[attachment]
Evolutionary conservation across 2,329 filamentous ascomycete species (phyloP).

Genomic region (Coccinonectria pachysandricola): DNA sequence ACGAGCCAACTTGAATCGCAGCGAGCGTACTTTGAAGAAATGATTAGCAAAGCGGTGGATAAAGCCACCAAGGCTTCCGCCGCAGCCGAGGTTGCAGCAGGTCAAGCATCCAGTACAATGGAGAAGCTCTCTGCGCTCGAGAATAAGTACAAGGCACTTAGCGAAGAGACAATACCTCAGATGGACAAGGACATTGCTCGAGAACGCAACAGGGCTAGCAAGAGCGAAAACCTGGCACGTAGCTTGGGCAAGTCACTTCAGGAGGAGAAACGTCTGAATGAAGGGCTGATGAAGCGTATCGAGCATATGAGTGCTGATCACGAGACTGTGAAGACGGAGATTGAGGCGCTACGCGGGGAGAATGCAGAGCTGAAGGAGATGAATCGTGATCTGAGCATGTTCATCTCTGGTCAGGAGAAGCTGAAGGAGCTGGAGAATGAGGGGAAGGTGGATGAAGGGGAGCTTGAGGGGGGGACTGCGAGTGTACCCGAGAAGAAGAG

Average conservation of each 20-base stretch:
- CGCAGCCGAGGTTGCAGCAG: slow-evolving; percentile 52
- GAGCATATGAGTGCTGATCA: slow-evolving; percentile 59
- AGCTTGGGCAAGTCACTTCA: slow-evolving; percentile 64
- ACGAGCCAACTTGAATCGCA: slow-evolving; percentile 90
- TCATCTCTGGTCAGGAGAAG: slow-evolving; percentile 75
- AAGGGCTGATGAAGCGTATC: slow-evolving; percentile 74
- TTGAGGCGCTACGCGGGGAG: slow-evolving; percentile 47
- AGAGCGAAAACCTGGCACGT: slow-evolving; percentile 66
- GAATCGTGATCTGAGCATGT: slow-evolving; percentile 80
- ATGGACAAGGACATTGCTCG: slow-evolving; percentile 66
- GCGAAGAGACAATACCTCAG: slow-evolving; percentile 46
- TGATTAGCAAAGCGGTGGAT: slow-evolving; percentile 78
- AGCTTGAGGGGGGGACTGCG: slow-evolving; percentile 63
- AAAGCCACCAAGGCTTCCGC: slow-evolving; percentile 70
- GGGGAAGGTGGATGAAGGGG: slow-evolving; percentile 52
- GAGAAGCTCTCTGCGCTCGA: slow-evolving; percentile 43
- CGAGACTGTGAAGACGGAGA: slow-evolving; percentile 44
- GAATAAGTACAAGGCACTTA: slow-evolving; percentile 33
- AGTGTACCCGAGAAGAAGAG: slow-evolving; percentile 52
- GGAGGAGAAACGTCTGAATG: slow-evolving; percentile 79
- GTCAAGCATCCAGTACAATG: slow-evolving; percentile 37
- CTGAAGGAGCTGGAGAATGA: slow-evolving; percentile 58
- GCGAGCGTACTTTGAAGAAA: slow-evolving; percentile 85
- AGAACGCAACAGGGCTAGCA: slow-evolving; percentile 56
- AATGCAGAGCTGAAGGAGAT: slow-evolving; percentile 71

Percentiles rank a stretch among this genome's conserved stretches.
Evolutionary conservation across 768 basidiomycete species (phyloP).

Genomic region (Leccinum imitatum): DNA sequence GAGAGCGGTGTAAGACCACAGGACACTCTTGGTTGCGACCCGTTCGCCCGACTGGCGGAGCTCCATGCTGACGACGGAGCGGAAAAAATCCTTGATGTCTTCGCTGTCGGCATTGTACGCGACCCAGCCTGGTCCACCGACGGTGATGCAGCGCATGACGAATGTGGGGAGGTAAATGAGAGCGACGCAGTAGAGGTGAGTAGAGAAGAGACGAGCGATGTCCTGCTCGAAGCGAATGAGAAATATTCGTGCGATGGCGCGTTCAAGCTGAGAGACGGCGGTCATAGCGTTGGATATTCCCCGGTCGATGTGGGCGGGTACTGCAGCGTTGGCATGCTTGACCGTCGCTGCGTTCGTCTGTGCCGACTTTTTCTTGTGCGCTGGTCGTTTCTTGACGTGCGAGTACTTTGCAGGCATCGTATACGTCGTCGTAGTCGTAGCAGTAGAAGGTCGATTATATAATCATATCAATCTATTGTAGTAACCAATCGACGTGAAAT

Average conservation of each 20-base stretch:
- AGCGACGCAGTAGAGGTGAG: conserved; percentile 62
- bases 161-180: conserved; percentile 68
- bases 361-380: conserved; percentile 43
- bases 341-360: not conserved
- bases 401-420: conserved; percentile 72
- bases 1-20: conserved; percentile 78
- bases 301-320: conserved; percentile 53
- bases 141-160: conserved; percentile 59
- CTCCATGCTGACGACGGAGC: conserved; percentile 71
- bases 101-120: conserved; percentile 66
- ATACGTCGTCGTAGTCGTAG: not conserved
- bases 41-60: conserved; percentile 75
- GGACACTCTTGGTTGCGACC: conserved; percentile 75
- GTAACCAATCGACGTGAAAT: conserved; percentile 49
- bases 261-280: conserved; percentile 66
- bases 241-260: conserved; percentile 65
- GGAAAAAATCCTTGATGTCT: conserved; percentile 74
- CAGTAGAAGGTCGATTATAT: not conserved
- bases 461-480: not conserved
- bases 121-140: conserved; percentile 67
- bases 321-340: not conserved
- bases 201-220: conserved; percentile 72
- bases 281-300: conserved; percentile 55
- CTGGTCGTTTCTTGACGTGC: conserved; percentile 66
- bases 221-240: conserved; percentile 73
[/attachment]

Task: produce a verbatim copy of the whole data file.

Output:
Evolutionary conservation across 2,329 filamentous ascomycete species (phyloP).

Genomic region (Coccinonectria pachysandricola): DNA sequence ACGAGCCAACTTGAATCGCAGCGAGCGTACTTTGAAGAAATGATTAGCAAAGCGGTGGATAAAGCCACCAAGGCTTCCGCCGCAGCCGAGGTTGCAGCAGGTCAAGCATCCAGTACAATGGAGAAGCTCTCTGCGCTCGAGAATAAGTACAAGGCACTTAGCGAAGAGACAATACCTCAGATGGACAAGGACATTGCTCGAGAACGCAACAGGGCTAGCAAGAGCGAAAACCTGGCACGTAGCTTGGGCAAGTCACTTCAGGAGGAGAAACGTCTGAATGAAGGGCTGATGAAGCGTATCGAGCATATGAGTGCTGATCACGAGACTGTGAAGACGGAGATTGAGGCGCTACGCGGGGAGAATGCAGAGCTGAAGGAGATGAATCGTGATCTGAGCATGTTCATCTCTGGTCAGGAGAAGCTGAAGGAGCTGGAGAATGAGGGGAAGGTGGATGAAGGGGAGCTTGAGGGGGGGACTGCGAGTGTACCCGAGAAGAAGAG

Average conservation of each 20-base stretch:
- CGCAGCCGAGGTTGCAGCAG: slow-evolving; percentile 52
- GAGCATATGAGTGCTGATCA: slow-evolving; percentile 59
- AGCTTGGGCAAGTCACTTCA: slow-evolving; percentile 64
- ACGAGCCAACTTGAATCGCA: slow-evolving; percentile 90
- TCATCTCTGGTCAGGAGAAG: slow-evolving; percentile 75
- AAGGGCTGATGAAGCGTATC: slow-evolving; percentile 74
- TTGAGGCGCTACGCGGGGAG: slow-evolving; percentile 47
- AGAGCGAAAACCTGGCACGT: slow-evolving; percentile 66
- GAATCGTGATCTGAGCATGT: slow-evolving; percentile 80
- ATGGACAAGGACATTGCTCG: slow-evolving; percentile 66
- GCGAAGAGACAATACCTCAG: slow-evolving; percentile 46
- TGATTAGCAAAGCGGTGGAT: slow-evolving; percentile 78
- AGCTTGAGGGGGGGACTGCG: slow-evolving; percentile 63
- AAAGCCACCAAGGCTTCCGC: slow-evolving; percentile 70
- GGGGAAGGTGGATGAAGGGG: slow-evolving; percentile 52
- GAGAAGCTCTCTGCGCTCGA: slow-evolving; percentile 43
- CGAGACTGTGAAGACGGAGA: slow-evolving; percentile 44
- GAATAAGTACAAGGCACTTA: slow-evolving; percentile 33
- AGTGTACCCGAGAAGAAGAG: slow-evolving; percentile 52
- GGAGGAGAAACGTCTGAATG: slow-evolving; percentile 79
- GTCAAGCATCCAGTACAATG: slow-evolving; percentile 37
- CTGAAGGAGCTGGAGAATGA: slow-evolving; percentile 58
- GCGAGCGTACTTTGAAGAAA: slow-evolving; percentile 85
- AGAACGCAACAGGGCTAGCA: slow-evolving; percentile 56
- AATGCAGAGCTGAAGGAGAT: slow-evolving; percentile 71

Percentiles rank a stretch among this genome's conserved stretches.
Evolutionary conservation across 768 basidiomycete species (phyloP).

Genomic region (Leccinum imitatum): DNA sequence GAGAGCGGTGTAAGACCACAGGACACTCTTGGTTGCGACCCGTTCGCCCGACTGGCGGAGCTCCATGCTGACGACGGAGCGGAAAAAATCCTTGATGTCTTCGCTGTCGGCATTGTACGCGACCCAGCCTGGTCCACCGACGGTGATGCAGCGCATGACGAATGTGGGGAGGTAAATGAGAGCGACGCAGTAGAGGTGAGTAGAGAAGAGACGAGCGATGTCCTGCTCGAAGCGAATGAGAAATATTCGTGCGATGGCGCGTTCAAGCTGAGAGACGGCGGTCATAGCGTTGGATATTCCCCGGTCGATGTGGGCGGGTACTGCAGCGTTGGCATGCTTGACCGTCGCTGCGTTCGTCTGTGCCGACTTTTTCTTGTGCGCTGGTCGTTTCTTGACGTGCGAGTACTTTGCAGGCATCGTATACGTCGTCGTAGTCGTAGCAGTAGAAGGTCGATTATATAATCATATCAATCTATTGTAGTAACCAATCGACGTGAAAT

Average conservation of each 20-base stretch:
- AGCGACGCAGTAGAGGTGAG: conserved; percentile 62
- bases 161-180: conserved; percentile 68
- bases 361-380: conserved; percentile 43
- bases 341-360: not conserved
- bases 401-420: conserved; percentile 72
- bases 1-20: conserved; percentile 78
- bases 301-320: conserved; percentile 53
- bases 141-160: conserved; percentile 59
- CTCCATGCTGACGACGGAGC: conserved; percentile 71
- bases 101-120: conserved; percentile 66
- ATACGTCGTCGTAGTCGTAG: not conserved
- bases 41-60: conserved; percentile 75
- GGACACTCTTGGTTGCGACC: conserved; percentile 75
- GTAACCAATCGACGTGAAAT: conserved; percentile 49
- bases 261-280: conserved; percentile 66
- bases 241-260: conserved; percentile 65
- GGAAAAAATCCTTGATGTCT: conserved; percentile 74
- CAGTAGAAGGTCGATTATAT: not conserved
- bases 461-480: not conserved
- bases 121-140: conserved; percentile 67
- bases 321-340: not conserved
- bases 201-220: conserved; percentile 72
- bases 281-300: conserved; percentile 55
- CTGGTCGTTTCTTGACGTGC: conserved; percentile 66
- bases 221-240: conserved; percentile 73